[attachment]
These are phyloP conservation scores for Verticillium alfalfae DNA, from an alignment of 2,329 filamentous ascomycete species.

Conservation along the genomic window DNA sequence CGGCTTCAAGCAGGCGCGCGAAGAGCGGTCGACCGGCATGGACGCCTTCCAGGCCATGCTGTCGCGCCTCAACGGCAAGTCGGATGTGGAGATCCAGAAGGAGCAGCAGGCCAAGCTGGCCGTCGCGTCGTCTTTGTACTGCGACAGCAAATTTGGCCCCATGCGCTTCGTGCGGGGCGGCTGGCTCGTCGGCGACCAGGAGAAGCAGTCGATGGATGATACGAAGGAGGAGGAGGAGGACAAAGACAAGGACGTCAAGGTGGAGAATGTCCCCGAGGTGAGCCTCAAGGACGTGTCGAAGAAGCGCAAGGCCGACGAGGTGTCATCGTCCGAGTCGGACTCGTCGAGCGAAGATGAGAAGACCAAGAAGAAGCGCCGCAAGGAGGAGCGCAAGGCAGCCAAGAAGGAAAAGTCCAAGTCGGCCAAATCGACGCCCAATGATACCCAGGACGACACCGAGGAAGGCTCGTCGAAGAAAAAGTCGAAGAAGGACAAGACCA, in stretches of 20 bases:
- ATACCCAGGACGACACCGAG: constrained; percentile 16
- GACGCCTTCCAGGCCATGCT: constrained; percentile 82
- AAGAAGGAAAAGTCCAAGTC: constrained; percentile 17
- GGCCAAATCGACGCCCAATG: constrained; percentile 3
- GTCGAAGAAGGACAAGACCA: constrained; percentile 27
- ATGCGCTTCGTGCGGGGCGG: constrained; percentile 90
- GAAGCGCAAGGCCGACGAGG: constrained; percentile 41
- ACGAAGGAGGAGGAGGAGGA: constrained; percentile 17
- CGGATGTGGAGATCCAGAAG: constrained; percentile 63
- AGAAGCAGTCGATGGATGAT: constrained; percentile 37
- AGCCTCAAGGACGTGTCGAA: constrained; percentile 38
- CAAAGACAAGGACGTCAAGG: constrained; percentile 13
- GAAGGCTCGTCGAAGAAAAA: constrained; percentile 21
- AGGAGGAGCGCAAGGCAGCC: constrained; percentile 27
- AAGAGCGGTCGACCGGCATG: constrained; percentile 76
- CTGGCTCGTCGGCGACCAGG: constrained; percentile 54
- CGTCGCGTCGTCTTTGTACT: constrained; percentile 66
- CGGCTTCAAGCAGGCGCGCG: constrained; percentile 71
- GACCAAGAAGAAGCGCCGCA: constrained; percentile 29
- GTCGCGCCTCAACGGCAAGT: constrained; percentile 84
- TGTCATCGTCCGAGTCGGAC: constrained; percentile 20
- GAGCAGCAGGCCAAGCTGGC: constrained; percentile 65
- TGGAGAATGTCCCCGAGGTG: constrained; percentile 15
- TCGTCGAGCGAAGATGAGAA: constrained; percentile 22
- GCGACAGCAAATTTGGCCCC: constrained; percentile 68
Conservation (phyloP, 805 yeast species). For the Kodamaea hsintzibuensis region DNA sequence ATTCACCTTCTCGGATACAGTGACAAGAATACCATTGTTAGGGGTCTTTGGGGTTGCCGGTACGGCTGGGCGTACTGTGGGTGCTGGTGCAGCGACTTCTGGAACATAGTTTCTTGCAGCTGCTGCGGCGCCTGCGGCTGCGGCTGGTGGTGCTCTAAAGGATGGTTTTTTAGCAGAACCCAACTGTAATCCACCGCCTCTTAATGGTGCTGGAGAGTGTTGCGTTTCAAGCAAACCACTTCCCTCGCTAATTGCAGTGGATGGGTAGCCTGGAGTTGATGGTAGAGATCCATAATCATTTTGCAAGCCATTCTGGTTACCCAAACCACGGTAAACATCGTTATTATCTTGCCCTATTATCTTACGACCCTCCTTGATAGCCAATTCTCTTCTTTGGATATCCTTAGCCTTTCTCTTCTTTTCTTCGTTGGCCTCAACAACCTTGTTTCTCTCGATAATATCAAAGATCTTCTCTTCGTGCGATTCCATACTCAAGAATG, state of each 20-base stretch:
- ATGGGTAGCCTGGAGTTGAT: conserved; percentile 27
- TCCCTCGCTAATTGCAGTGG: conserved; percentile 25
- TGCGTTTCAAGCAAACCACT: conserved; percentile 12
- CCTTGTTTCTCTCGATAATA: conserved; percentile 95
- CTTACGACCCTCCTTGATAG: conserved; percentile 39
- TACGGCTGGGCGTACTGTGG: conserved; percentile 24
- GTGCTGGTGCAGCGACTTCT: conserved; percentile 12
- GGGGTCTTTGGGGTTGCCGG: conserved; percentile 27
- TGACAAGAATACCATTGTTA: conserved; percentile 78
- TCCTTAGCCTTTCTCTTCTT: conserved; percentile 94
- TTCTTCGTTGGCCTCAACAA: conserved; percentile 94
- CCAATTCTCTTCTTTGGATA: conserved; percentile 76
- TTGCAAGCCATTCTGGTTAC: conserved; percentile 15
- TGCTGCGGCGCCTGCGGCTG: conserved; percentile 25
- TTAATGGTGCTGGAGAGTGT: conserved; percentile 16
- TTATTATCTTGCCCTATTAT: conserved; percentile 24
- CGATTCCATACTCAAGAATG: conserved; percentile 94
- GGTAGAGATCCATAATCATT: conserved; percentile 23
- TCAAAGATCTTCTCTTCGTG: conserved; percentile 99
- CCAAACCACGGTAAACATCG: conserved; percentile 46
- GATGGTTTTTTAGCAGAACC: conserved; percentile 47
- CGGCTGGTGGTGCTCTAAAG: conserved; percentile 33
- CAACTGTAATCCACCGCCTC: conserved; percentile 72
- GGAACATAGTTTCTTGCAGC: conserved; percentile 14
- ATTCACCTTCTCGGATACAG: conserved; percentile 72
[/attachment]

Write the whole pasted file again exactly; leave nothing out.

These are phyloP conservation scores for Verticillium alfalfae DNA, from an alignment of 2,329 filamentous ascomycete species.

Conservation along the genomic window DNA sequence CGGCTTCAAGCAGGCGCGCGAAGAGCGGTCGACCGGCATGGACGCCTTCCAGGCCATGCTGTCGCGCCTCAACGGCAAGTCGGATGTGGAGATCCAGAAGGAGCAGCAGGCCAAGCTGGCCGTCGCGTCGTCTTTGTACTGCGACAGCAAATTTGGCCCCATGCGCTTCGTGCGGGGCGGCTGGCTCGTCGGCGACCAGGAGAAGCAGTCGATGGATGATACGAAGGAGGAGGAGGAGGACAAAGACAAGGACGTCAAGGTGGAGAATGTCCCCGAGGTGAGCCTCAAGGACGTGTCGAAGAAGCGCAAGGCCGACGAGGTGTCATCGTCCGAGTCGGACTCGTCGAGCGAAGATGAGAAGACCAAGAAGAAGCGCCGCAAGGAGGAGCGCAAGGCAGCCAAGAAGGAAAAGTCCAAGTCGGCCAAATCGACGCCCAATGATACCCAGGACGACACCGAGGAAGGCTCGTCGAAGAAAAAGTCGAAGAAGGACAAGACCA, in stretches of 20 bases:
- ATACCCAGGACGACACCGAG: constrained; percentile 16
- GACGCCTTCCAGGCCATGCT: constrained; percentile 82
- AAGAAGGAAAAGTCCAAGTC: constrained; percentile 17
- GGCCAAATCGACGCCCAATG: constrained; percentile 3
- GTCGAAGAAGGACAAGACCA: constrained; percentile 27
- ATGCGCTTCGTGCGGGGCGG: constrained; percentile 90
- GAAGCGCAAGGCCGACGAGG: constrained; percentile 41
- ACGAAGGAGGAGGAGGAGGA: constrained; percentile 17
- CGGATGTGGAGATCCAGAAG: constrained; percentile 63
- AGAAGCAGTCGATGGATGAT: constrained; percentile 37
- AGCCTCAAGGACGTGTCGAA: constrained; percentile 38
- CAAAGACAAGGACGTCAAGG: constrained; percentile 13
- GAAGGCTCGTCGAAGAAAAA: constrained; percentile 21
- AGGAGGAGCGCAAGGCAGCC: constrained; percentile 27
- AAGAGCGGTCGACCGGCATG: constrained; percentile 76
- CTGGCTCGTCGGCGACCAGG: constrained; percentile 54
- CGTCGCGTCGTCTTTGTACT: constrained; percentile 66
- CGGCTTCAAGCAGGCGCGCG: constrained; percentile 71
- GACCAAGAAGAAGCGCCGCA: constrained; percentile 29
- GTCGCGCCTCAACGGCAAGT: constrained; percentile 84
- TGTCATCGTCCGAGTCGGAC: constrained; percentile 20
- GAGCAGCAGGCCAAGCTGGC: constrained; percentile 65
- TGGAGAATGTCCCCGAGGTG: constrained; percentile 15
- TCGTCGAGCGAAGATGAGAA: constrained; percentile 22
- GCGACAGCAAATTTGGCCCC: constrained; percentile 68
Conservation (phyloP, 805 yeast species). For the Kodamaea hsintzibuensis region DNA sequence ATTCACCTTCTCGGATACAGTGACAAGAATACCATTGTTAGGGGTCTTTGGGGTTGCCGGTACGGCTGGGCGTACTGTGGGTGCTGGTGCAGCGACTTCTGGAACATAGTTTCTTGCAGCTGCTGCGGCGCCTGCGGCTGCGGCTGGTGGTGCTCTAAAGGATGGTTTTTTAGCAGAACCCAACTGTAATCCACCGCCTCTTAATGGTGCTGGAGAGTGTTGCGTTTCAAGCAAACCACTTCCCTCGCTAATTGCAGTGGATGGGTAGCCTGGAGTTGATGGTAGAGATCCATAATCATTTTGCAAGCCATTCTGGTTACCCAAACCACGGTAAACATCGTTATTATCTTGCCCTATTATCTTACGACCCTCCTTGATAGCCAATTCTCTTCTTTGGATATCCTTAGCCTTTCTCTTCTTTTCTTCGTTGGCCTCAACAACCTTGTTTCTCTCGATAATATCAAAGATCTTCTCTTCGTGCGATTCCATACTCAAGAATG, state of each 20-base stretch:
- ATGGGTAGCCTGGAGTTGAT: conserved; percentile 27
- TCCCTCGCTAATTGCAGTGG: conserved; percentile 25
- TGCGTTTCAAGCAAACCACT: conserved; percentile 12
- CCTTGTTTCTCTCGATAATA: conserved; percentile 95
- CTTACGACCCTCCTTGATAG: conserved; percentile 39
- TACGGCTGGGCGTACTGTGG: conserved; percentile 24
- GTGCTGGTGCAGCGACTTCT: conserved; percentile 12
- GGGGTCTTTGGGGTTGCCGG: conserved; percentile 27
- TGACAAGAATACCATTGTTA: conserved; percentile 78
- TCCTTAGCCTTTCTCTTCTT: conserved; percentile 94
- TTCTTCGTTGGCCTCAACAA: conserved; percentile 94
- CCAATTCTCTTCTTTGGATA: conserved; percentile 76
- TTGCAAGCCATTCTGGTTAC: conserved; percentile 15
- TGCTGCGGCGCCTGCGGCTG: conserved; percentile 25
- TTAATGGTGCTGGAGAGTGT: conserved; percentile 16
- TTATTATCTTGCCCTATTAT: conserved; percentile 24
- CGATTCCATACTCAAGAATG: conserved; percentile 94
- GGTAGAGATCCATAATCATT: conserved; percentile 23
- TCAAAGATCTTCTCTTCGTG: conserved; percentile 99
- CCAAACCACGGTAAACATCG: conserved; percentile 46
- GATGGTTTTTTAGCAGAACC: conserved; percentile 47
- CGGCTGGTGGTGCTCTAAAG: conserved; percentile 33
- CAACTGTAATCCACCGCCTC: conserved; percentile 72
- GGAACATAGTTTCTTGCAGC: conserved; percentile 14
- ATTCACCTTCTCGGATACAG: conserved; percentile 72